A new growing season begins!

Today dawned foggy and grey, but also nice and cool–perfect for a long morning in the yard, checking new growth, raking dead clippings, and assessing what should go where in the new growing season.

Rear patio containers and backyard, 3/5/14Just before the holidays, Maggie connected the narrow plot (where I grow lilies) to a corner of the yard that opened up when a large philodendron fell over (fyi: It didn’t die; it spiked a separate, upward reaching trunk and the original plant continued growing sideways!) Anyway….last month I moved my favorite succulent to this  “new garden.” Within a week it sent up a stalk and is now flaunting a beautiful full bloom:
Agave (possible guiengola) 3/5/14

I’ve been calling this plant an Agave guiengola, but it may actually be an aloe: ➡ many succulents are “look-a-likes,” with flowers the only true means of identification. So far, I haven’t found a trusted source with an accurate photo of A. guiengola in bloom, but I have inquires out, so stay tuned! 🙂  In the meantime, here’s a close-up of the beautiful orange flowers: ( Note: ID editted on 3/11/14. Scroll to addendum at the bottom)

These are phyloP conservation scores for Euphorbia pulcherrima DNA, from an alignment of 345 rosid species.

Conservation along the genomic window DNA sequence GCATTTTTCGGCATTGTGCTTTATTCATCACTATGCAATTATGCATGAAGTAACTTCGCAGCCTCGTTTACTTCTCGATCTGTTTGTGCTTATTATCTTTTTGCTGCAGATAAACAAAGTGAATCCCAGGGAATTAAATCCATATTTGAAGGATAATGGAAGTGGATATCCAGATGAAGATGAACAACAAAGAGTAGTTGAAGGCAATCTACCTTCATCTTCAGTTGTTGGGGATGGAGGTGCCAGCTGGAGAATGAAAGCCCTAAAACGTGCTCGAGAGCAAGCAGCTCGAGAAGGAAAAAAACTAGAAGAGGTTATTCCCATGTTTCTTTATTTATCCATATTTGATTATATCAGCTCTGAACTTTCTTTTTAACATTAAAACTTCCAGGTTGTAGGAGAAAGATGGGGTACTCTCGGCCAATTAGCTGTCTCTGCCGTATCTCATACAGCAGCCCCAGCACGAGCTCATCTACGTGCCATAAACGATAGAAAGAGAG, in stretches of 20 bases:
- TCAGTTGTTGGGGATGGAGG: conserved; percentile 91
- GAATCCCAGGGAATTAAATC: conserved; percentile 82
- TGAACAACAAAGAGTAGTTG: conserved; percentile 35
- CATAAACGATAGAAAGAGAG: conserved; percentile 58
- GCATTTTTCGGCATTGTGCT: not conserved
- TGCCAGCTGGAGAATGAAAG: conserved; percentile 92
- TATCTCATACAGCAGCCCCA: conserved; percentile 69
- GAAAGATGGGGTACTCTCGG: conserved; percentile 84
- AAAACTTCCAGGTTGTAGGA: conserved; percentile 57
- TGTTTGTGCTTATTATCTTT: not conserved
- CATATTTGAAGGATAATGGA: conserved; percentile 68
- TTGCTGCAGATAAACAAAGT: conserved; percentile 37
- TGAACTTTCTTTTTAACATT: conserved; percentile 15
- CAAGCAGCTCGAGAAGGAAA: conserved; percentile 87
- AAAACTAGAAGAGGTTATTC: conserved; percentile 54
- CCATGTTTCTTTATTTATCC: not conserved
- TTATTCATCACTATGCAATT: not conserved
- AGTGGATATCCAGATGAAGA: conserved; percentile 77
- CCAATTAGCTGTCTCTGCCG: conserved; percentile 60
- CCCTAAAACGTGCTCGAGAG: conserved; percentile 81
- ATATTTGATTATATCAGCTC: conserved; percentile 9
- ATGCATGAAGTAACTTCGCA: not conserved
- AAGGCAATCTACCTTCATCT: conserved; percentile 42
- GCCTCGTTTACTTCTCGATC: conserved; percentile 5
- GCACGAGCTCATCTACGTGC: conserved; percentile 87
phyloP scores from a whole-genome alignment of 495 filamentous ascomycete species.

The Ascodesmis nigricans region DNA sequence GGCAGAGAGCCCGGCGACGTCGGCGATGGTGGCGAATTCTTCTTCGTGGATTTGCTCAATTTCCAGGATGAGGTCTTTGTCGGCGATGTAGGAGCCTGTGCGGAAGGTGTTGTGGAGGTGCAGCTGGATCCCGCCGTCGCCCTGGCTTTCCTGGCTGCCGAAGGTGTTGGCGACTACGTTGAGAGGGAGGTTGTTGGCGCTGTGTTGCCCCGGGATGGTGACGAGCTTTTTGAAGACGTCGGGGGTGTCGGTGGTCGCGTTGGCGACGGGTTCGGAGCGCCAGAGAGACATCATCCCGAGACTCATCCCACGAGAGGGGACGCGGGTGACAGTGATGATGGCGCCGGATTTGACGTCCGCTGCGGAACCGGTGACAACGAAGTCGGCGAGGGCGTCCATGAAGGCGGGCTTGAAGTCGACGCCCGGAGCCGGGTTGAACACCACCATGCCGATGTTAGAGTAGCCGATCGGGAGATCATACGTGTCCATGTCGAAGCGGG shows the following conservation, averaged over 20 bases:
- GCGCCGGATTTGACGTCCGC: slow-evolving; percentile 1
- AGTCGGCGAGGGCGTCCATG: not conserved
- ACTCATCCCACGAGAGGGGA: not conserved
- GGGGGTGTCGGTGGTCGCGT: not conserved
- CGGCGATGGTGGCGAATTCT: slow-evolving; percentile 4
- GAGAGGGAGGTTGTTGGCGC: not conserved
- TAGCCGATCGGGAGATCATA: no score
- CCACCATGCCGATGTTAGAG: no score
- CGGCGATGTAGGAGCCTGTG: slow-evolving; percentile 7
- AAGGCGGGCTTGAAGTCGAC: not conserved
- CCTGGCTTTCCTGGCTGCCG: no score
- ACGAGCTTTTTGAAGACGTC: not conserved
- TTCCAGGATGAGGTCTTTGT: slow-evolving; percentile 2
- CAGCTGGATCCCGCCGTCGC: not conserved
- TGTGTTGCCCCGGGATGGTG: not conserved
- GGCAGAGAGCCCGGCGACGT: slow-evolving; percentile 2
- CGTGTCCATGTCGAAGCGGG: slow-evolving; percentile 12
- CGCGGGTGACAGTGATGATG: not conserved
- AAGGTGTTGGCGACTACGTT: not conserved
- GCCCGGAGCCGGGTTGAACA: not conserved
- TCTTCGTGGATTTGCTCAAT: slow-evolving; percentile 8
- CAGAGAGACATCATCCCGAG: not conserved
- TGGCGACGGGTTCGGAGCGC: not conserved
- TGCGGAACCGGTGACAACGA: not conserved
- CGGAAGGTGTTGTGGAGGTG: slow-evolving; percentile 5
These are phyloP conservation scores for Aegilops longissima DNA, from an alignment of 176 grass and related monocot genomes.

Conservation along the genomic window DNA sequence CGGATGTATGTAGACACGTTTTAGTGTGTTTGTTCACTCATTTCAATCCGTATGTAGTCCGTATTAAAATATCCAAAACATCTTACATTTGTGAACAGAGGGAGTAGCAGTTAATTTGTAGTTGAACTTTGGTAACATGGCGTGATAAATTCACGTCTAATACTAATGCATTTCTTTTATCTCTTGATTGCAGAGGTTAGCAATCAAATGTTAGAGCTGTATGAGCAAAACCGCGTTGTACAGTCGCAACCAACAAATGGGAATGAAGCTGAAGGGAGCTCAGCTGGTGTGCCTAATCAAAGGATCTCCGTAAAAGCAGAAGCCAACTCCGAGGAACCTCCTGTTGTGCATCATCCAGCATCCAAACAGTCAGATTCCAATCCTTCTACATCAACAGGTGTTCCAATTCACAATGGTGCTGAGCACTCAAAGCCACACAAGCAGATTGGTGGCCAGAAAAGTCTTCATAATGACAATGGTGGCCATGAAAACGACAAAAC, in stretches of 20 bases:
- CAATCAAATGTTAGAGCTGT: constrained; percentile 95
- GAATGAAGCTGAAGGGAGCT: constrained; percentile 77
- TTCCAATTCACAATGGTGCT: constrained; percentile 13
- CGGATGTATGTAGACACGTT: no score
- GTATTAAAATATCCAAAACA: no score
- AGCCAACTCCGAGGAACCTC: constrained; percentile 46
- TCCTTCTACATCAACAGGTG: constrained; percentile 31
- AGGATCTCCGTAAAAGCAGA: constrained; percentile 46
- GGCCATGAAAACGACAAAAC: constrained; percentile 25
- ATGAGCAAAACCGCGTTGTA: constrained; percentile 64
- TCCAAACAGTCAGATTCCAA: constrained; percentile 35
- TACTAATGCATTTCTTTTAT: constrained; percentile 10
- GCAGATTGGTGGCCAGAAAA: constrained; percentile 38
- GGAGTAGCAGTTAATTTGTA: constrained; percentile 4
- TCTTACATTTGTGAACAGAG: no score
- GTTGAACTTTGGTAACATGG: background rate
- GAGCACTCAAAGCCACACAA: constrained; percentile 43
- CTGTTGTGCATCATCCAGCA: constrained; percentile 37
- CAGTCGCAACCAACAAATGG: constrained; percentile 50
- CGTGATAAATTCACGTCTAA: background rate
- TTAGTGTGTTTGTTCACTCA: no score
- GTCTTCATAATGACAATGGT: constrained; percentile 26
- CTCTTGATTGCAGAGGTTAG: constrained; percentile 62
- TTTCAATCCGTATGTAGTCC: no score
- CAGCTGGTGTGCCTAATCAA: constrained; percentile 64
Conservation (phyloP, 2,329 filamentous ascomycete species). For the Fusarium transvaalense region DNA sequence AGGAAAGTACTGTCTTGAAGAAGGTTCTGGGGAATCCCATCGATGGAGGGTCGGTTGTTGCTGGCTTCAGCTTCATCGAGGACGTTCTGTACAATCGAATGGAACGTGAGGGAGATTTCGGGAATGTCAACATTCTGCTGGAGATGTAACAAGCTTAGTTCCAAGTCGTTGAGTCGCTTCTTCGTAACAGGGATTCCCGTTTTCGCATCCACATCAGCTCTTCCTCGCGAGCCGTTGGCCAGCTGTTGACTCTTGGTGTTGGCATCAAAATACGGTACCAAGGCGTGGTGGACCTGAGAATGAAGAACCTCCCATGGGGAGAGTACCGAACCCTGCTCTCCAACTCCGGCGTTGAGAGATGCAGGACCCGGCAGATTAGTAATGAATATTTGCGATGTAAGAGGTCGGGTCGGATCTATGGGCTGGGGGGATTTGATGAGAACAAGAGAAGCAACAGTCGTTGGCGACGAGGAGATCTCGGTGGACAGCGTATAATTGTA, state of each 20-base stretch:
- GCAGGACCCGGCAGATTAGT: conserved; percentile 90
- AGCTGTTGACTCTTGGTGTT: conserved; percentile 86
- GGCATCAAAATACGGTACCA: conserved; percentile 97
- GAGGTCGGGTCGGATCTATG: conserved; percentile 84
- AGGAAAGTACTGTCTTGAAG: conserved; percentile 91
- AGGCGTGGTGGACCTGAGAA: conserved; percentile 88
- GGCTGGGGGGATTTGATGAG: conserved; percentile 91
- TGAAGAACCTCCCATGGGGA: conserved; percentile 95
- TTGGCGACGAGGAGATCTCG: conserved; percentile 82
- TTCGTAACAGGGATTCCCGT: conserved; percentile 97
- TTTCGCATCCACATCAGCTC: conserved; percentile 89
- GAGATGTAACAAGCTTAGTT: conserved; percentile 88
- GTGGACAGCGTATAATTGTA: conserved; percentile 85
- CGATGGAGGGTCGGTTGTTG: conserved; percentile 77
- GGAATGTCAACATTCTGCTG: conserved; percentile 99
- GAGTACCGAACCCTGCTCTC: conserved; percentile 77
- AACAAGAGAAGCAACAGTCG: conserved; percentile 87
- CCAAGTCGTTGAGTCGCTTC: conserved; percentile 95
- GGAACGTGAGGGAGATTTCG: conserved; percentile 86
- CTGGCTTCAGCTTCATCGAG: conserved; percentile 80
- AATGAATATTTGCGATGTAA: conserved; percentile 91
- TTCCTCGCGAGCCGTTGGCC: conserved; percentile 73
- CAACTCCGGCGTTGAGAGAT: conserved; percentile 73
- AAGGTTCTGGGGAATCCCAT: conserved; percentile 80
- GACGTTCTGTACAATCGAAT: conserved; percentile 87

Agave in full bloom, 3/5/14

I’ve never had great luck with Hollyhocks, which is wierd considering they’re classified as “beginner” plants.  This year I bypassed the seed route completely and bought a sack of bareroot mixed Alcea at Sam’s Club.  When I planted them 2wks ago, I didn’t think they’d “take”–they looked REALLY dried up and stickish, but lo and behold, today we have this: